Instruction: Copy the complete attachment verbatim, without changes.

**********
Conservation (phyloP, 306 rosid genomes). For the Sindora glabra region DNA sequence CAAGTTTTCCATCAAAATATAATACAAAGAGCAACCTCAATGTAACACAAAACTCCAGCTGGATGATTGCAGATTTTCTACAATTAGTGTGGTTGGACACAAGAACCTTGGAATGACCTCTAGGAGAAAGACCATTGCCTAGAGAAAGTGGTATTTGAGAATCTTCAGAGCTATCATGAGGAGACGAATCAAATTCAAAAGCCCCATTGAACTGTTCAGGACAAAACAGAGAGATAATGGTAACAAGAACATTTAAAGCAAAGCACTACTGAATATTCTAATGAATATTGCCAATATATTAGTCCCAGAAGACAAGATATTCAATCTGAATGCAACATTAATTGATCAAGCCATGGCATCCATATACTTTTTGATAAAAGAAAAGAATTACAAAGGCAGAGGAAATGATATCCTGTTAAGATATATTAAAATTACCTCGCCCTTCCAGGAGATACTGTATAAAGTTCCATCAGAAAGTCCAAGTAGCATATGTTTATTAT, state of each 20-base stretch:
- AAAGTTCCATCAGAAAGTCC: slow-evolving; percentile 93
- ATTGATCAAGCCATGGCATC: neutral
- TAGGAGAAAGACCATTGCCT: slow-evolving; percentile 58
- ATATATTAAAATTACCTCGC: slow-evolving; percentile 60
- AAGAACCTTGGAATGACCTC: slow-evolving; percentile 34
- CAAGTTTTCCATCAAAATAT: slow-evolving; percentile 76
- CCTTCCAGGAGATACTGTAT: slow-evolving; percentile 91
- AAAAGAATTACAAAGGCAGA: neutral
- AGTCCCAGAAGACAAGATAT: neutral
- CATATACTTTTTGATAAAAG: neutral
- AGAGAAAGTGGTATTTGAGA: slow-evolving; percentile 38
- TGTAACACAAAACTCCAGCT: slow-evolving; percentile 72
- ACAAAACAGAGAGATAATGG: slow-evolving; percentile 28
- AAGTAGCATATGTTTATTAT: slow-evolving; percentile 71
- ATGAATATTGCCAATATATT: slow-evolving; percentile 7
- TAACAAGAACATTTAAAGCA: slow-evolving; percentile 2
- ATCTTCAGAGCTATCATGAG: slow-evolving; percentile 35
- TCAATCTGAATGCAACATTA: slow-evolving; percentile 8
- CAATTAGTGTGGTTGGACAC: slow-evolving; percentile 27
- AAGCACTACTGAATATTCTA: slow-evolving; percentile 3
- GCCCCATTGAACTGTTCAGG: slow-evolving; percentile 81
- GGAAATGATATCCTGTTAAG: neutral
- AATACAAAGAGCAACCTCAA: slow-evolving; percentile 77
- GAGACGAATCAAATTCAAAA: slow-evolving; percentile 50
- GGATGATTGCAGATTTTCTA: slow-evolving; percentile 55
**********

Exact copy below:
Conservation (phyloP, 306 rosid genomes). For the Sindora glabra region DNA sequence CAAGTTTTCCATCAAAATATAATACAAAGAGCAACCTCAATGTAACACAAAACTCCAGCTGGATGATTGCAGATTTTCTACAATTAGTGTGGTTGGACACAAGAACCTTGGAATGACCTCTAGGAGAAAGACCATTGCCTAGAGAAAGTGGTATTTGAGAATCTTCAGAGCTATCATGAGGAGACGAATCAAATTCAAAAGCCCCATTGAACTGTTCAGGACAAAACAGAGAGATAATGGTAACAAGAACATTTAAAGCAAAGCACTACTGAATATTCTAATGAATATTGCCAATATATTAGTCCCAGAAGACAAGATATTCAATCTGAATGCAACATTAATTGATCAAGCCATGGCATCCATATACTTTTTGATAAAAGAAAAGAATTACAAAGGCAGAGGAAATGATATCCTGTTAAGATATATTAAAATTACCTCGCCCTTCCAGGAGATACTGTATAAAGTTCCATCAGAAAGTCCAAGTAGCATATGTTTATTAT, state of each 20-base stretch:
- AAAGTTCCATCAGAAAGTCC: slow-evolving; percentile 93
- ATTGATCAAGCCATGGCATC: neutral
- TAGGAGAAAGACCATTGCCT: slow-evolving; percentile 58
- ATATATTAAAATTACCTCGC: slow-evolving; percentile 60
- AAGAACCTTGGAATGACCTC: slow-evolving; percentile 34
- CAAGTTTTCCATCAAAATAT: slow-evolving; percentile 76
- CCTTCCAGGAGATACTGTAT: slow-evolving; percentile 91
- AAAAGAATTACAAAGGCAGA: neutral
- AGTCCCAGAAGACAAGATAT: neutral
- CATATACTTTTTGATAAAAG: neutral
- AGAGAAAGTGGTATTTGAGA: slow-evolving; percentile 38
- TGTAACACAAAACTCCAGCT: slow-evolving; percentile 72
- ACAAAACAGAGAGATAATGG: slow-evolving; percentile 28
- AAGTAGCATATGTTTATTAT: slow-evolving; percentile 71
- ATGAATATTGCCAATATATT: slow-evolving; percentile 7
- TAACAAGAACATTTAAAGCA: slow-evolving; percentile 2
- ATCTTCAGAGCTATCATGAG: slow-evolving; percentile 35
- TCAATCTGAATGCAACATTA: slow-evolving; percentile 8
- CAATTAGTGTGGTTGGACAC: slow-evolving; percentile 27
- AAGCACTACTGAATATTCTA: slow-evolving; percentile 3
- GCCCCATTGAACTGTTCAGG: slow-evolving; percentile 81
- GGAAATGATATCCTGTTAAG: neutral
- AATACAAAGAGCAACCTCAA: slow-evolving; percentile 77
- GAGACGAATCAAATTCAAAA: slow-evolving; percentile 50
- GGATGATTGCAGATTTTCTA: slow-evolving; percentile 55